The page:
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Spotlight 2019: Reshaping governance for sustainability

The 2019 Spotlight Report report dives more deeply into the (global) governance arrangements and institutions that will be necessary to implement alternative policies and to unleash the transformative potential of the SDGs. It offers analysis and recommendations on how to strengthen inclusive and participatory governance and to overcome obstacles and gaps in the implementation of the 2030 Agenda and the SDGs. In doing this, it poses a strong call to action to world leaders just in advance of the SDG Summit in September 2019.

Source: www.2030spotlight.org

Development, Untied: Unleashing the catalytic power of Official Development Assistance through renewed action on untying

In 2015 alone, donor governments around the world spent around US$55 billion – or more than 44 per cent of Real Official Development Assistance (ODA) – on the procurement of goods and services. Such high budgets have the potential to catalyse far-reaching change in the global south. ODA procurement can build local supply chains for essential goods such as foods and medicines; it can incentivise local companies to act in equitable, socially responsible and environmentally sensitive ways; and it can start a chain reaction of local economic growth by getting vital cash into the hands of small businesses in the global south.

Source: eurodad.org

Argentina: 20 Years on, Has the IMF Really Changed Its Ways?

Argentinians are experiencing deja-vu this month as the government announces massive layoffs and a hiring freeze as part of an adjustment package attached to a loan from the International Monetary Fund (IMF). Thousands of public servants are being forced yet again to swallow the bitter pill of austerity, which the IMF programme – published last Friday – aims to patch up through increased targeted social assistance.

Source: triplecrisis.com

Publications (12)

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Development, untied

In 2015 alone, donor governments around the world spent an estimated US$55 billion – or more than 44 per cent of Real Official Development Assistance (ODA) – on the procurement of goods and services. Such high budgets have the potential to catalyse far-reaching change in the global south. However, ‘tied’ ODA procurement, which requires goods and services to be sourced from companies in the donor country, puts the commercial priorities of firms based in rich countries before development impact. This report by Eurodad is calls for a series of key steps and recommendations for bilateral and multilateral donors as well as for international decision-making bodies.


Why we need public spending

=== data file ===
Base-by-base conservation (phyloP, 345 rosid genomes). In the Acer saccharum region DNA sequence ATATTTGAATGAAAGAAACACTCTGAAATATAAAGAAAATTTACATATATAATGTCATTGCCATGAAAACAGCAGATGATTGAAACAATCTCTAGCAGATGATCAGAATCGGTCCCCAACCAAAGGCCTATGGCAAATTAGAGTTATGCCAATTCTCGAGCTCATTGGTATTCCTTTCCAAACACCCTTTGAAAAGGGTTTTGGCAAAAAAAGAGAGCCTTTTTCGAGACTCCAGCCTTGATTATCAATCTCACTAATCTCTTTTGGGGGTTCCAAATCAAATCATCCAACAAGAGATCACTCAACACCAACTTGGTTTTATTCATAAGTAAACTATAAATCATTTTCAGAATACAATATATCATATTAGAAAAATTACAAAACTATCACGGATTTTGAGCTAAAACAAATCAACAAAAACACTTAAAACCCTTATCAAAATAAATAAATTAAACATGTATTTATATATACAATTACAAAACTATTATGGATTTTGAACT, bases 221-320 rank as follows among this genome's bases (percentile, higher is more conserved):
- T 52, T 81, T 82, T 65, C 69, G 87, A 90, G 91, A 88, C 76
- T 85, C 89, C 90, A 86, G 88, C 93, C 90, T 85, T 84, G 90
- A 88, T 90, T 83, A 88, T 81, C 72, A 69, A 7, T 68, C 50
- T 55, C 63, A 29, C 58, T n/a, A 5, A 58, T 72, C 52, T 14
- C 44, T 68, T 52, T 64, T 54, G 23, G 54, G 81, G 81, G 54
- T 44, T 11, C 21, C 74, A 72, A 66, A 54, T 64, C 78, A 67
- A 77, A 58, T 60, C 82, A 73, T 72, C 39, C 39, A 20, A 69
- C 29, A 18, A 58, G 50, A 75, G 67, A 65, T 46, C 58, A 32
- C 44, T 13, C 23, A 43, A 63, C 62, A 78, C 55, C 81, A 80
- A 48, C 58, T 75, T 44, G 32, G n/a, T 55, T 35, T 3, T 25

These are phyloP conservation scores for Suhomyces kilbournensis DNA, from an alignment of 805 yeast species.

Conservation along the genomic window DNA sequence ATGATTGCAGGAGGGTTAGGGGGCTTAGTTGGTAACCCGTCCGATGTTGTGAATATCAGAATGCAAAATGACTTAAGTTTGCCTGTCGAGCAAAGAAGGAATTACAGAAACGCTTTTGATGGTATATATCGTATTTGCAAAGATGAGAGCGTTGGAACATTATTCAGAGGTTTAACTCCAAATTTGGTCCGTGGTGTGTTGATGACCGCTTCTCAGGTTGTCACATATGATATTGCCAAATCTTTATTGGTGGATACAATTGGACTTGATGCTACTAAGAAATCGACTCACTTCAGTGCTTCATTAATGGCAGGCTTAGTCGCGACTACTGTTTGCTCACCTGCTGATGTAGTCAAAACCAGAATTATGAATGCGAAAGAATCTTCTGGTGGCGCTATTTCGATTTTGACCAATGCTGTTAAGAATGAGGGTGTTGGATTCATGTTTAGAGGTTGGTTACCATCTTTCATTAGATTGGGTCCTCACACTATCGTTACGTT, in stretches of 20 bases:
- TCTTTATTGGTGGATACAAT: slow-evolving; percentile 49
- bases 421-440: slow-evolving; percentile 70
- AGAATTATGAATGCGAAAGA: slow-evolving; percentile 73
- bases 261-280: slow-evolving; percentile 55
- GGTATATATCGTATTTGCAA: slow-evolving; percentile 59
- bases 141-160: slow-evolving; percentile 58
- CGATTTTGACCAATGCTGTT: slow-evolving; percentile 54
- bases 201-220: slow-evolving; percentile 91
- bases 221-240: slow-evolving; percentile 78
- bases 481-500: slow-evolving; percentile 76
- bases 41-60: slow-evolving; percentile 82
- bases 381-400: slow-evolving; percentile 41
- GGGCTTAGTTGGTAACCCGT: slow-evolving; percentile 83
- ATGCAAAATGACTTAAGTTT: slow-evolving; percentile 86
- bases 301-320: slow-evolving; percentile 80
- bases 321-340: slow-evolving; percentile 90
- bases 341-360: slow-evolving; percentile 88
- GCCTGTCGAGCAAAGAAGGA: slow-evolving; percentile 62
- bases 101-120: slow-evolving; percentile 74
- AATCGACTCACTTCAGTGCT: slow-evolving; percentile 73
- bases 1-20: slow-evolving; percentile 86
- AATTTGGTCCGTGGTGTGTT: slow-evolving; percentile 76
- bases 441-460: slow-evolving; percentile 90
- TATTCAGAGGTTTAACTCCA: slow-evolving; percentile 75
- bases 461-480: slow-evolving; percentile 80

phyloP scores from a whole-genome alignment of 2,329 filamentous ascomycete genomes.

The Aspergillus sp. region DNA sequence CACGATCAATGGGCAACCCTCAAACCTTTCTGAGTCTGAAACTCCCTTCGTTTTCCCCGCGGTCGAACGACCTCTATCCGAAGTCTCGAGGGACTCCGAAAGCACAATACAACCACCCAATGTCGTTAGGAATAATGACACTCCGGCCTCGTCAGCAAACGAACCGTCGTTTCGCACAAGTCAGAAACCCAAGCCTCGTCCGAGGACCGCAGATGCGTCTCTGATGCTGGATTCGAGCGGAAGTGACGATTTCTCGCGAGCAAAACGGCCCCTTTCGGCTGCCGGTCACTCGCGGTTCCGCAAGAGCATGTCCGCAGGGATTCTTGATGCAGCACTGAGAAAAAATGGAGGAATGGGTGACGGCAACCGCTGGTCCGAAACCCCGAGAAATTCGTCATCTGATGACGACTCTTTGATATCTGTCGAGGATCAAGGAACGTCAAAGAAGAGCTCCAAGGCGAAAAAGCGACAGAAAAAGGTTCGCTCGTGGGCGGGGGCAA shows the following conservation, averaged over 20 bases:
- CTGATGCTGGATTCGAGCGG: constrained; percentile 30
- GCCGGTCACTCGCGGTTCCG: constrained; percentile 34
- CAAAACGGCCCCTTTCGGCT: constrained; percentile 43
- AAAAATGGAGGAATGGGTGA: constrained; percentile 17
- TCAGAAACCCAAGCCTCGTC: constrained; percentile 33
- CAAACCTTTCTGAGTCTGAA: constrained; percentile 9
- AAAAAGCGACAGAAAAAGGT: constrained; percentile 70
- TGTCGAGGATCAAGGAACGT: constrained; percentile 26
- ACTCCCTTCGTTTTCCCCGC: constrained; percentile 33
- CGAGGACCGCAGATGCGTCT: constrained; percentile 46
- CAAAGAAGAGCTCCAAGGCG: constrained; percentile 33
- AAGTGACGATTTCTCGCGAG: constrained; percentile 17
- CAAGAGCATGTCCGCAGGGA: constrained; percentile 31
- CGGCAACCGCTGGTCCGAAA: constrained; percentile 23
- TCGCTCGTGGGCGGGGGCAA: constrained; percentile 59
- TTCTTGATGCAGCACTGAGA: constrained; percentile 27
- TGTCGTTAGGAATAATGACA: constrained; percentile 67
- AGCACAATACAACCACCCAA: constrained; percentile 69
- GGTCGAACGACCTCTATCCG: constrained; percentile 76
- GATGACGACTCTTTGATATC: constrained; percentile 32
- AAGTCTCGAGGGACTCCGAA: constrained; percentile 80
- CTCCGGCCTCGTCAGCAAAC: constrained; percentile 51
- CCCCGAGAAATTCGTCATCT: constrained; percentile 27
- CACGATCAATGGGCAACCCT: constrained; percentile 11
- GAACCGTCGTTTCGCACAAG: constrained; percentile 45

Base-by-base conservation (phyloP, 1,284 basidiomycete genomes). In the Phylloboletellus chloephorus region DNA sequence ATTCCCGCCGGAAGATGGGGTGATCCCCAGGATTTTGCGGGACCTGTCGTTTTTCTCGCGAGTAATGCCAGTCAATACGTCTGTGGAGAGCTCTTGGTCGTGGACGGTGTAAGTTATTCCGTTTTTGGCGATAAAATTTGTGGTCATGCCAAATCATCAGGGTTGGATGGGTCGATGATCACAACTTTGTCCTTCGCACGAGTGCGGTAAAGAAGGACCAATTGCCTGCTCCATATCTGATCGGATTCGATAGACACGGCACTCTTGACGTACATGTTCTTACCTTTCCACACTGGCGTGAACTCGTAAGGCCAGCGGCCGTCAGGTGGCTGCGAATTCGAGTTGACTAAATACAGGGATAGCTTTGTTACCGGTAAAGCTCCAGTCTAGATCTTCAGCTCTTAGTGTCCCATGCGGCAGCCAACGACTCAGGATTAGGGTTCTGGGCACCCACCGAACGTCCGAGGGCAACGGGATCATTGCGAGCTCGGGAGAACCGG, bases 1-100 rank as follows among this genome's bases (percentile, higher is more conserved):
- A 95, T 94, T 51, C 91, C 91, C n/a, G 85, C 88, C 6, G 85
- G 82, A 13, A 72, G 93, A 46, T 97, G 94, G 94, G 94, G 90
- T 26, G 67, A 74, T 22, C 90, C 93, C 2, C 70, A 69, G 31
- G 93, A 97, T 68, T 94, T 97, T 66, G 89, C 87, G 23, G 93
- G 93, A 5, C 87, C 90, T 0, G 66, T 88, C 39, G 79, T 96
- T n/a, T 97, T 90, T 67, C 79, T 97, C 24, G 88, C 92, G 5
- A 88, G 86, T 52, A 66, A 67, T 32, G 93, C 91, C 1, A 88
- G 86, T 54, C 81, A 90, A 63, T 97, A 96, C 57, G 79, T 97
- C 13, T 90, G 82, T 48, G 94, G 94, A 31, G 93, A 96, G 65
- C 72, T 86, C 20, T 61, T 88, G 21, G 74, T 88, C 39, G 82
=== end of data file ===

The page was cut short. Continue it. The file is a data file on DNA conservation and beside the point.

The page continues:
This joint PSI/EPSU publication provides valuable facts, figures and arguments to defend public spending and public services and public service workers. In 2008 the collapse of the Lehman Brothers bank was the catalyst for what became a global financial and economic crisis. However, a complete meltdown of the system was prevented as governments around the world intervened, mobilising their resources and bailing out the banking and finance sector. A clearer case for the value of public spending could not have been made. Unfortunately, this was not the turning point that some expected. Many national governments and international institutions – the International Monetary Fund and European Commission included – decided that public spending was not part of the solution but part of the problem. Austerity became the order of the day with deep cuts imposed, and continuing to be imposed on many public services around the world.


Towards a More Coherent, Integrated View of Financing Sustainable Development

This publication includes two studies. The first study “Supporting more holistic national policy making in the financing of development” by Barry Herman looks into conceptual approaches of integrated planning reviewing past and current trends on the road to integrated financing frameworks, complemented by an overview of selected analytical tools. The second study “Financing for Development and the SDGs: An analysis of financial flows, systemic issues and interlinkages“by Jesse Griffiths assesses fundamental interlinkages, synergies and trade-offs between various financial flows that underpin the Addis action areas. The studies have been supported by the Deutsche Gesellschaft für InternationaleZusammenarbeit (GIZ) GmbH.

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Interview: Crisis Narratives and Debt in the Caribbean (Don Marshall, Tetteh Hormeku-Ajei)

In this 7-minute video, Third World Network-Africa's Tetteh Hormeku-Ajei interviews Dr. Don D. Marshall, Director of the Sir Arthur Lewis Institute for Social and Economic Studies at University of the West Indies: Cave Hill. Don shares his views on heterodox and feminist approaches to questions of debt and development, in the context of normative frameworks set by credit rating agencies and the IMF and their regional implications in the Caribbean.